Pat Nixon, wife of Vice President Richard Nixon, was the first second spouse to add a great deal of substance to the role of the vice president's wife. When Nixon assumed the position in 1953, the role's only official function was to preside over the once-annual Senate Ladies Luncheon. Instead, Nixon launched her own initiatives, sensing great opportunities that her role provided. She established a schedule separate from that of her husband, which often consisted of solo activities. As second lady, Nixon traveled more than 125,000 miles around the world to six continents, including a two-month, 42,000-mile journey through Asia in 1953. As she undertook missions of goodwill across the world, she insisted on visiting schools, orphanages, hospitals and village markets rather than attend tea or coffee functions. In this sense, Nixon essentially created the modern role of the second lady; historian Kate Andersen Brower wrote, "she helped to define this nebulous role for an entire generation of women who would succeed her." Historian Cormac O'Brien says that Pat Nixon "may have well been the most extraordinary second lady in American history" because of her role in accompanying Vice President Richard Nixon on a tour of the world as a goodwill ambassador. She also traveled independently of the vice president and attended events, including campaign tours, on her own. According to O'Brien, Second Lady Nixon proved popular "as a paragon of graciousness, composure, and elegance", and made a conscious effort to travel to locations where local women were banned, to spread a subtle message for equal rights.

During the Reagan administration, Second Lady Barbara Bush hosted more than one thousand events and traveled over 1.5 million miles at home and abroad over eight years, and championed literacy, a cause she continued to support when she later became First Lady.

Tipper Gore, former wife of Vice President Al Gore, was active in several campaigns to remove material she found objectionable from popular American entertainment like movies, television shows and music, starting when her husband was a senator. Lynne Cheney, wife of Vice President Dick Cheney, championed education reform, citing specific failures of the American public education system during her tenure as second lady. She is a particularly outspoken supporter of American history education, having written five bestselling books on this topic for children and their families. Jill Biden, wife of President Joe Biden, worked as an English professor at Northern Virginia Community College, and is thought to be the first second lady to hold a paying job while her husband was vice president. She has been involved in various causes, including breast cancer awareness and literacy.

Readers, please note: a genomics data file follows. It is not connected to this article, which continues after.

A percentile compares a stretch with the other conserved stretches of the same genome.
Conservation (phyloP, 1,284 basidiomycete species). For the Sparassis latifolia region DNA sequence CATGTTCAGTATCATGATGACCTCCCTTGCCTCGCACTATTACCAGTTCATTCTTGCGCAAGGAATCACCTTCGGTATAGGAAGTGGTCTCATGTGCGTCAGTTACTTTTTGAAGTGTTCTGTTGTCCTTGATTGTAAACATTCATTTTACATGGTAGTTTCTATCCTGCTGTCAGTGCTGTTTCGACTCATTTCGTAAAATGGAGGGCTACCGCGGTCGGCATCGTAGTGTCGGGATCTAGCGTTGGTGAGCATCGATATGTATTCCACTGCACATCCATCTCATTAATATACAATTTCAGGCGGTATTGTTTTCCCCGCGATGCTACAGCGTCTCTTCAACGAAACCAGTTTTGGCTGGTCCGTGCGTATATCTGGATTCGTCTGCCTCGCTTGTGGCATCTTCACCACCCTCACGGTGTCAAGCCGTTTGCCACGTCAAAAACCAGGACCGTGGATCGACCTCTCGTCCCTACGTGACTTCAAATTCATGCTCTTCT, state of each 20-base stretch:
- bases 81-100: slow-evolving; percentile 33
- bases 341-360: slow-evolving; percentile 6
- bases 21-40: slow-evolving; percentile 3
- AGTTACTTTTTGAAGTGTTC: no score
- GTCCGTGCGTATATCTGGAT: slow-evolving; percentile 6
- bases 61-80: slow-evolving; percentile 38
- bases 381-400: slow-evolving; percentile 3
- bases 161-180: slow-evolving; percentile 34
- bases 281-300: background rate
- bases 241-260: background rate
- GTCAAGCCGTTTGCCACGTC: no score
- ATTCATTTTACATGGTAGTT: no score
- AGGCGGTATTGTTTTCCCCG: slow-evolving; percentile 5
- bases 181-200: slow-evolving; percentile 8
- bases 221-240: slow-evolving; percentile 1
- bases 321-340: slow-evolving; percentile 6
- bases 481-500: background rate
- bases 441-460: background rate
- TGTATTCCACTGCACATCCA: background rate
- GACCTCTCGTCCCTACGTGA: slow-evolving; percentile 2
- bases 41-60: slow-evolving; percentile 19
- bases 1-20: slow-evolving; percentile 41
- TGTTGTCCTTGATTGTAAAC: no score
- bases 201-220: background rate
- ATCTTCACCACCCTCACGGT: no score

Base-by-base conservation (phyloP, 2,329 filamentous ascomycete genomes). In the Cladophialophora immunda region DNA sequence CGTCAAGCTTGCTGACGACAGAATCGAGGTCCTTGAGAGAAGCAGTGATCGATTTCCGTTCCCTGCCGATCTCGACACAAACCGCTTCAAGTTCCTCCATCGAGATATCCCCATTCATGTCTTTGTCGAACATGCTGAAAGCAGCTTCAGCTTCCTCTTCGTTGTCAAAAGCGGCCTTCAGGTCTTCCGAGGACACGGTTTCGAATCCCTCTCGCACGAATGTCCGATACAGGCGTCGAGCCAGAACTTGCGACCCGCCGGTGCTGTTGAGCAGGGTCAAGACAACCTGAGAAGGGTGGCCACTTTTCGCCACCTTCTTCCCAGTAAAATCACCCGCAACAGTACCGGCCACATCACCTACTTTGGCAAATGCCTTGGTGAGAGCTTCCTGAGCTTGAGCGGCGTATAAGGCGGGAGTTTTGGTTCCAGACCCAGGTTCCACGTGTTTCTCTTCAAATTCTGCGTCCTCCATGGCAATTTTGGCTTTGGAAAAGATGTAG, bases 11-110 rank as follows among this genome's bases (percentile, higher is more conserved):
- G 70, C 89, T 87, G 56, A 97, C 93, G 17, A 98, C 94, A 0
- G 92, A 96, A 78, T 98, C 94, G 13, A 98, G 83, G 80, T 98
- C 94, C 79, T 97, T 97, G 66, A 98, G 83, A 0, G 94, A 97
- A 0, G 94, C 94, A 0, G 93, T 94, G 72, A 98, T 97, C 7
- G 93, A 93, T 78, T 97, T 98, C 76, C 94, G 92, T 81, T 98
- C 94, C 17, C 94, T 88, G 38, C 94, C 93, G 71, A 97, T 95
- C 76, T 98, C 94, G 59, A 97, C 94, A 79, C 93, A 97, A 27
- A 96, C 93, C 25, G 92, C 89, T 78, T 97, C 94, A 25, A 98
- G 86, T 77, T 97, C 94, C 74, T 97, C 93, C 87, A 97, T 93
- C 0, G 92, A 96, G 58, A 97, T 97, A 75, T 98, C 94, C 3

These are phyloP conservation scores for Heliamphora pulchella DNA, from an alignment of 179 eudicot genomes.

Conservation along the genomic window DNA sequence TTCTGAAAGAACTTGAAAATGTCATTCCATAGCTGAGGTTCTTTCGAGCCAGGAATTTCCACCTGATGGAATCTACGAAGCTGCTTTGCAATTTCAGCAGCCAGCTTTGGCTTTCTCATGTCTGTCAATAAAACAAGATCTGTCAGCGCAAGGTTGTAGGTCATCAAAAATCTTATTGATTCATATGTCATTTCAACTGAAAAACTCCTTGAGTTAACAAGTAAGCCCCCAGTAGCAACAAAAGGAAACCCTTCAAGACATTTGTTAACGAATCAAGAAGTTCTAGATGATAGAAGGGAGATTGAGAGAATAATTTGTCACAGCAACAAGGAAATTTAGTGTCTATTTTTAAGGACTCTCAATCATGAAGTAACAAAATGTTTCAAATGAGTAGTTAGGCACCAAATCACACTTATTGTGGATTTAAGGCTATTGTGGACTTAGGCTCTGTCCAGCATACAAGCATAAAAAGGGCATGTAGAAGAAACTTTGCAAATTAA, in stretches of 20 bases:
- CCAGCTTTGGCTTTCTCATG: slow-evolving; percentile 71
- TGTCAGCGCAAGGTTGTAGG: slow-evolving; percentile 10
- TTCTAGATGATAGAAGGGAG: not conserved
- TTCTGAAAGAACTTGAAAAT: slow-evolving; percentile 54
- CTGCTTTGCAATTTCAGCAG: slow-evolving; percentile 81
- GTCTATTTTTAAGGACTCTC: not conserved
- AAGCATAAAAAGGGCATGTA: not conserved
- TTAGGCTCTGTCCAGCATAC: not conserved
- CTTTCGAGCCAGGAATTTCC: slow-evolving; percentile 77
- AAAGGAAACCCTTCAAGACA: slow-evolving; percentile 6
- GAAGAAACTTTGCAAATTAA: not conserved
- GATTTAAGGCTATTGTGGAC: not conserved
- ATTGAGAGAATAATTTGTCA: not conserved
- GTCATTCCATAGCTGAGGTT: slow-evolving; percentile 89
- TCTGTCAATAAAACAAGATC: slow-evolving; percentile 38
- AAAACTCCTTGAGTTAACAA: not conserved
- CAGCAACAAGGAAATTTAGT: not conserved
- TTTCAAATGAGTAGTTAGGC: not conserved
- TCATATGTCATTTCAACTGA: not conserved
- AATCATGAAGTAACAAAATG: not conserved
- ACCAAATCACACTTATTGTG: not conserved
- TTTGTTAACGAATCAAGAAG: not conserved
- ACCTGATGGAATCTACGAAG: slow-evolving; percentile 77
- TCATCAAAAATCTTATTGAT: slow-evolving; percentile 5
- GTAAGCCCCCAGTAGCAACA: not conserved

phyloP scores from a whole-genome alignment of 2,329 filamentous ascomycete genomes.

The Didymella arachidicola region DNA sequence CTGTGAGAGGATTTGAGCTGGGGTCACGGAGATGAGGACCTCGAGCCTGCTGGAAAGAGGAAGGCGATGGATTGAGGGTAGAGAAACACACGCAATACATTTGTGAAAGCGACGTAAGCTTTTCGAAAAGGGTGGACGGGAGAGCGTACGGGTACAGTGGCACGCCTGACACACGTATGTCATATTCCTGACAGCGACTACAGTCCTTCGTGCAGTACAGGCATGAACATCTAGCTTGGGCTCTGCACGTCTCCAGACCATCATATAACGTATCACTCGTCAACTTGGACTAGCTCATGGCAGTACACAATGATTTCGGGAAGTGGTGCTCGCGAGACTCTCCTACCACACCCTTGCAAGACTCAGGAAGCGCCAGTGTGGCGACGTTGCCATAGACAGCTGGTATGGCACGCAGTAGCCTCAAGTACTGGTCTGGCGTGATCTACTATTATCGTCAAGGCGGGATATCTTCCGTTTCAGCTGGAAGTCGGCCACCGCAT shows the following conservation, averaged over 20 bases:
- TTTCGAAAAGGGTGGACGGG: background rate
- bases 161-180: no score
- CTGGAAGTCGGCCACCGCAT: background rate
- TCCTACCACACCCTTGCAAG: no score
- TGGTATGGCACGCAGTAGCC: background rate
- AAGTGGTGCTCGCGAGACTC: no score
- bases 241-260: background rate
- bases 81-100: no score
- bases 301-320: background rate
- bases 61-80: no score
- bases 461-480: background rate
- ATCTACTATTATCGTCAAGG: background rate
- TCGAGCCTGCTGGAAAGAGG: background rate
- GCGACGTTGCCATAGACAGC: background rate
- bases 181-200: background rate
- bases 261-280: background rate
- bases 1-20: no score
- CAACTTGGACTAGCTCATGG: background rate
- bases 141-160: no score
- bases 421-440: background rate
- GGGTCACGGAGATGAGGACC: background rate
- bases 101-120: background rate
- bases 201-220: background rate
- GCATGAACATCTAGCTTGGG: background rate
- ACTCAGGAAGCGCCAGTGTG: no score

Douglas Emhoff, husband of Vice President Kamala Harris, became the first Second Gentleman of the United States when his wife was elected the first female vice president. He is the first attorney, the first Jewish person, and the first husband to assume this ceremonial role. Emhoff is a law professor at Georgetown University Law Center; he is thought to be the second person in American history to maintain a paid position while married to a serving vice president. His top priority in office has been to advocate for food security across the United States, fight antisemitism on the international stage, address climate change, and push for equal access to justice. He has traveled to several countries representing the United States, including: France, Germany, Poland, Japan, South Korea, Philippines, Thailand, Ghana, Tanzania, and Zambia among others, having met with heads of state and attended inaugurations and state dinners.

Current living Second Ladies and Gentleman

Living second ladies and gentlemen as of April 2024 (from oldest to youngest):

Causes and initiatives

List of second ladies and gentlemen of the United States

Image Second Lady or Gentleman Vice President
Marriage date
Tenure Date of birth Date of death (age) Tenure as First Lady
Abigail Adams by Gilbert Stuart.jpg Adams, Abigail Abigail Adams (née Abigail Smith) Adams, John John Adams
October 25, 1764
April 21, 1789 – March 4, 1797 (1744-11-22)November 22, 1744 (1818-10-28)October 28, 1818(1818-10-28)

(73 years, 340 days)

1797–1801
01.1 Vacant; Jefferson, Thomas Thomas Jefferson was a widower. March 4, 1797 – March 4, 1801
01.2 Vacant; Aaron Burr was a widower. March 4, 1801 – March 4, 1805
01.3 Vacant; George Clinton was a widower. March 4, 1805 – April 20, 1812
01.4 Vacant; no vice president after Clinton's death. April 20, 1812 – March 4, 1813
Ann Thompson Gerry.jpg Gerry, Ann Ann Gerry (née Ann Thompson) Gerry, Elbridge Elbridge Gerry
January 12, 1786
March 4, 1813 – November 23, 1814 (1763-08-12)August 12, 1763 (1849-03-17)March 17, 1849(1849-03-17) (aged 85)
02.1 Vacant; no vice president after Gerry's death. November 23, 1814 – March 4, 1817
Mrs. Daniel D. Tompkins (Hannah Minthorne, 1781–1829) 1951 70.jpeg Tompkins, Hannah Hannah Tompkins (née Hannah Minthorne) Tompkins, Daniel D Daniel D Tompkins
February 20, 1798
March 4, 1817 – March 4, 1825 (1781-08-28)August 28, 1781 (1829-02-18)February 18, 1829(1829-02-18) (aged 47)
Floride Calhoun nee Colhoun.jpg Calhoun, Floride Floride Bonneau Calhoun (née Floride Bonneau Colhoun) Calhoun, John C. John C. Calhoun
January 8, 1811
March 4, 1825 – December 28, 1832 (1792-02-15)February 15, 1792 (1866-07-25)July 25, 1866(1866-07-25) (aged 74)